And he asked me if I thought that this was going to happen.

And I said, "Without a doubt. They're going to be in the fisheries."

Many of us can remember many years ago when there were -- when the shrimp fishery was here in the bay and it was very active.

And the cannery would say on a particular day, "Well, we can handle 2,000 pounds or 5,000 pounds of shrimp today."

And the usual procedure was for the shrimp fishermen to get up and go out and check their pots and bring them back, at basically running with the tide, whatever was convenient.

And then here, all of a sudden, was a group of Russian fishermen and when the cannery opened, here were 2,000 pounds of shrimp or 5,000 pounds of shrimp, and the market was saturated.

And so, even with these community ties, there have been times of conflict.

There have been times of close association.

One memory that I'd like to share with you is one day I was busy teaching and -- I can't remember, it was a class full of children.

And there were three men came into the school, and they said, "Mr. Moore, we'd like to talk to you."

And I said, "Sure." And when the time was available, they said, "We would like for you to teach us to be citizens of your country."

And this really made an impression on me, because the Old Believers had been people without a country,

and people without a citizenship, without civil rights, without property rights, for 330 years.

And all of a sudden, they are coming to me and they're saying, would you teach us to be citizens of your country.

And I thought, "Wow. This is pretty heavy."

So I thought about it, and told them that I would.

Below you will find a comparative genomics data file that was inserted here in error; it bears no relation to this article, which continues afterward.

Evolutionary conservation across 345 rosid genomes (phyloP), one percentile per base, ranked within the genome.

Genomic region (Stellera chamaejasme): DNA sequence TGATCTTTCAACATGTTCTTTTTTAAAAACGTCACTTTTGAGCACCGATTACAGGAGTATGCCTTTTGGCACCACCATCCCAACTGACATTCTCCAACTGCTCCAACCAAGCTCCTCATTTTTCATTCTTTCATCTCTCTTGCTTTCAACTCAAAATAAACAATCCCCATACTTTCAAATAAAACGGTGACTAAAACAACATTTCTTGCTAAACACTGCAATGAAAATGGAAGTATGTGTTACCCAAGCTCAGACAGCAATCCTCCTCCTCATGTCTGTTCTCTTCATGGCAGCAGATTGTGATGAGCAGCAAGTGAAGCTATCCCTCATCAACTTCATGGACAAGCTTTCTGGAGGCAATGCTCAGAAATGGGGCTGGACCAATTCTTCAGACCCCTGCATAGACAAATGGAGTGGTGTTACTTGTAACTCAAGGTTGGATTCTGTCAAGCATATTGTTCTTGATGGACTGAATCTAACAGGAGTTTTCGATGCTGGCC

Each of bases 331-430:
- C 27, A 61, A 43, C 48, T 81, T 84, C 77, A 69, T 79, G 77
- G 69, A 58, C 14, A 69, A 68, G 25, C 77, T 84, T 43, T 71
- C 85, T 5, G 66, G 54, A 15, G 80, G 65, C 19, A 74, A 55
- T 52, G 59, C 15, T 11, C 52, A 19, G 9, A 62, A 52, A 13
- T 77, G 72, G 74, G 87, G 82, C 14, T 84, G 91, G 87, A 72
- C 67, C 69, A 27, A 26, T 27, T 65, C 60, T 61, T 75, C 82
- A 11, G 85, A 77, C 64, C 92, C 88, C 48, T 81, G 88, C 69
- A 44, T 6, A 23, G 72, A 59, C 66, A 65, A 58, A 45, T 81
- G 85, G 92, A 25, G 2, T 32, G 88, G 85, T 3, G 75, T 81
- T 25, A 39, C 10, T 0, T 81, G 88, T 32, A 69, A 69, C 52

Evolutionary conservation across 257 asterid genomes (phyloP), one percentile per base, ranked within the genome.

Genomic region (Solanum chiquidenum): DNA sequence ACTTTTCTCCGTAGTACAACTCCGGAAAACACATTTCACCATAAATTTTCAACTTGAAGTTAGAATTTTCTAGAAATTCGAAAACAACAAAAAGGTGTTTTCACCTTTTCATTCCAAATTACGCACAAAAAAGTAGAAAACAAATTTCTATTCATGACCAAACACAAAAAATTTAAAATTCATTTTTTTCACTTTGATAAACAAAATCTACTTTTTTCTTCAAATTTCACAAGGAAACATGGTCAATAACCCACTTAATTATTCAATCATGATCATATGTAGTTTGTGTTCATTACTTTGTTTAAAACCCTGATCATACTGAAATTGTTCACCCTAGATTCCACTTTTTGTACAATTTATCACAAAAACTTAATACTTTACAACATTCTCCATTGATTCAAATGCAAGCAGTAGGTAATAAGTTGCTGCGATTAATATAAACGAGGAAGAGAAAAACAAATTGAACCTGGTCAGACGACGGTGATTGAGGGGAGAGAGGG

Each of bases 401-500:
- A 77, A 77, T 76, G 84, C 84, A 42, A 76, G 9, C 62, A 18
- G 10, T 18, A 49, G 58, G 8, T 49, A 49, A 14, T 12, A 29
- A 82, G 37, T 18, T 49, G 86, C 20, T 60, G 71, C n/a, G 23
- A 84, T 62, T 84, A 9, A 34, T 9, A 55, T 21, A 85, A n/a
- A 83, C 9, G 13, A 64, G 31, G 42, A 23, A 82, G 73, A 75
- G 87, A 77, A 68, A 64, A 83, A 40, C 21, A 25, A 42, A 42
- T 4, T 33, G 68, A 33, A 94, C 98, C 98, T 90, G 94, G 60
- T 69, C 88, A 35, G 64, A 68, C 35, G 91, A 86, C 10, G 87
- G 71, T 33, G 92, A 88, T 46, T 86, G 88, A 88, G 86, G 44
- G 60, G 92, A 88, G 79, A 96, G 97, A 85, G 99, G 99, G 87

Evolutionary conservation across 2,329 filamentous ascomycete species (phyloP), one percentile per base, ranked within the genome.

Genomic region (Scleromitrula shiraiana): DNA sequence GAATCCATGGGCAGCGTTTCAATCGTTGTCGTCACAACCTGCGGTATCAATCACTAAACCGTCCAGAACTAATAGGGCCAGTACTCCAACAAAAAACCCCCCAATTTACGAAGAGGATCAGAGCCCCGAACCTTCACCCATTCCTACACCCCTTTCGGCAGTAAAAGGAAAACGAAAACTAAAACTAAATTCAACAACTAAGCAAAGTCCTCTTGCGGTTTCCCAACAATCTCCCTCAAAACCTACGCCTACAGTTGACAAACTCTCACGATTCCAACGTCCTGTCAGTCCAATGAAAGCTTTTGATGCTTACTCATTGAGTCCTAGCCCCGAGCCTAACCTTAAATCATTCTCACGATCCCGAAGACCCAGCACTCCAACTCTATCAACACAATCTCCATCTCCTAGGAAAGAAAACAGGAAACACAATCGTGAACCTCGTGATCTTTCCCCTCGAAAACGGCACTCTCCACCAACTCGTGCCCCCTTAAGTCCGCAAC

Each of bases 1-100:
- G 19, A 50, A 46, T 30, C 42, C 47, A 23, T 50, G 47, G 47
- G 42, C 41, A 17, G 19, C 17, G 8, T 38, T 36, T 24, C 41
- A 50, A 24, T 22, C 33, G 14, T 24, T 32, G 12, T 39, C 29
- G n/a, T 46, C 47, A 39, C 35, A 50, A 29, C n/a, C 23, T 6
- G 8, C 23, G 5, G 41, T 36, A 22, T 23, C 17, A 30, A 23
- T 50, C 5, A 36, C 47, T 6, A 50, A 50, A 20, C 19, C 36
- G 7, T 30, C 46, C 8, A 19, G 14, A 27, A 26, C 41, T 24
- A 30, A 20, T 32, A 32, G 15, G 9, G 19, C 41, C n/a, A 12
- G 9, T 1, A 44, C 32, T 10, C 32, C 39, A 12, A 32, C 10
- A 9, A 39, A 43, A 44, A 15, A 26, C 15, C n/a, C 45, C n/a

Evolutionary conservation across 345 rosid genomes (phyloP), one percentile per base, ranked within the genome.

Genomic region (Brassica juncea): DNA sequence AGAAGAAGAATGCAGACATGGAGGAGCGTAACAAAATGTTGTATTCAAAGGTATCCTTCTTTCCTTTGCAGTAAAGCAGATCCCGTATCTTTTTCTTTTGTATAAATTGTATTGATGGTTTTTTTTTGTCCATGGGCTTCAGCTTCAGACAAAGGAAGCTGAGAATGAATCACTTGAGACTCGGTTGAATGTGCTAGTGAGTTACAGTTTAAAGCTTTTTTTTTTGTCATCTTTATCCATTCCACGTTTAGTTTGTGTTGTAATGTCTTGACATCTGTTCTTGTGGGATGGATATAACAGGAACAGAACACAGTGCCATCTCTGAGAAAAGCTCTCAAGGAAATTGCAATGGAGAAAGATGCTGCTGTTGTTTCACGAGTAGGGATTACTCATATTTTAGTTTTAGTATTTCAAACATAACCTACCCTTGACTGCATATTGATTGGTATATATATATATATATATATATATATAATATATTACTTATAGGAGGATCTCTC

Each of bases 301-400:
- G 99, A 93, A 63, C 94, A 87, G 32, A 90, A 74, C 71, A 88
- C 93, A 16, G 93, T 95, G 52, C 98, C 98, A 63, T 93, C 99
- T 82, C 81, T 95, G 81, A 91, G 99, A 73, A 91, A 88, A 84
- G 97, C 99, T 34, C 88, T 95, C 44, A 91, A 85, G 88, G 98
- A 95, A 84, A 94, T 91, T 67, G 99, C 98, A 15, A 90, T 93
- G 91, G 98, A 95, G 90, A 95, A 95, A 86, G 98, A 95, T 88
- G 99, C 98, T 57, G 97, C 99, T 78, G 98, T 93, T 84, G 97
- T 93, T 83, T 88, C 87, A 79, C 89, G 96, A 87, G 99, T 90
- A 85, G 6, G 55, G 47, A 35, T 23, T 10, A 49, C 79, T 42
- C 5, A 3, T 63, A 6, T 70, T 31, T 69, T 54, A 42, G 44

We decided we'd have classes, starting in October and running until April.

We'd have these classes two nights a week for three hours a night.

So we were gonna spend six hours a week for approximately five months, five and a half or six months, with this citizenship program.

The first night when I walked into the classroom, there were 65 people there, from the ages of 16 to 65, wanting to become citizens of this new country.

Well, to make a long story short, that program started and completed with 59 people becoming citizens of this country.

We've had since that time, three more programs, where almost 200 people have become citizens of the United States.

There are many things that these people contribute to this community to make it, to make it better, to make it more diversified.

And there are arguments about what they've contributed that would make it less attractive.

But all in all, they are people just like you and I, that love their kids, that like to have the good things around them,

cry when they hurt, laugh when they're happy.

But I spent 23 years with that community, and I don't know if -- how this fits in with the whole program that we have here today, but there's been some real knots tied.

Some real knots that have made this community and this peninsula a lot stronger. Thank you.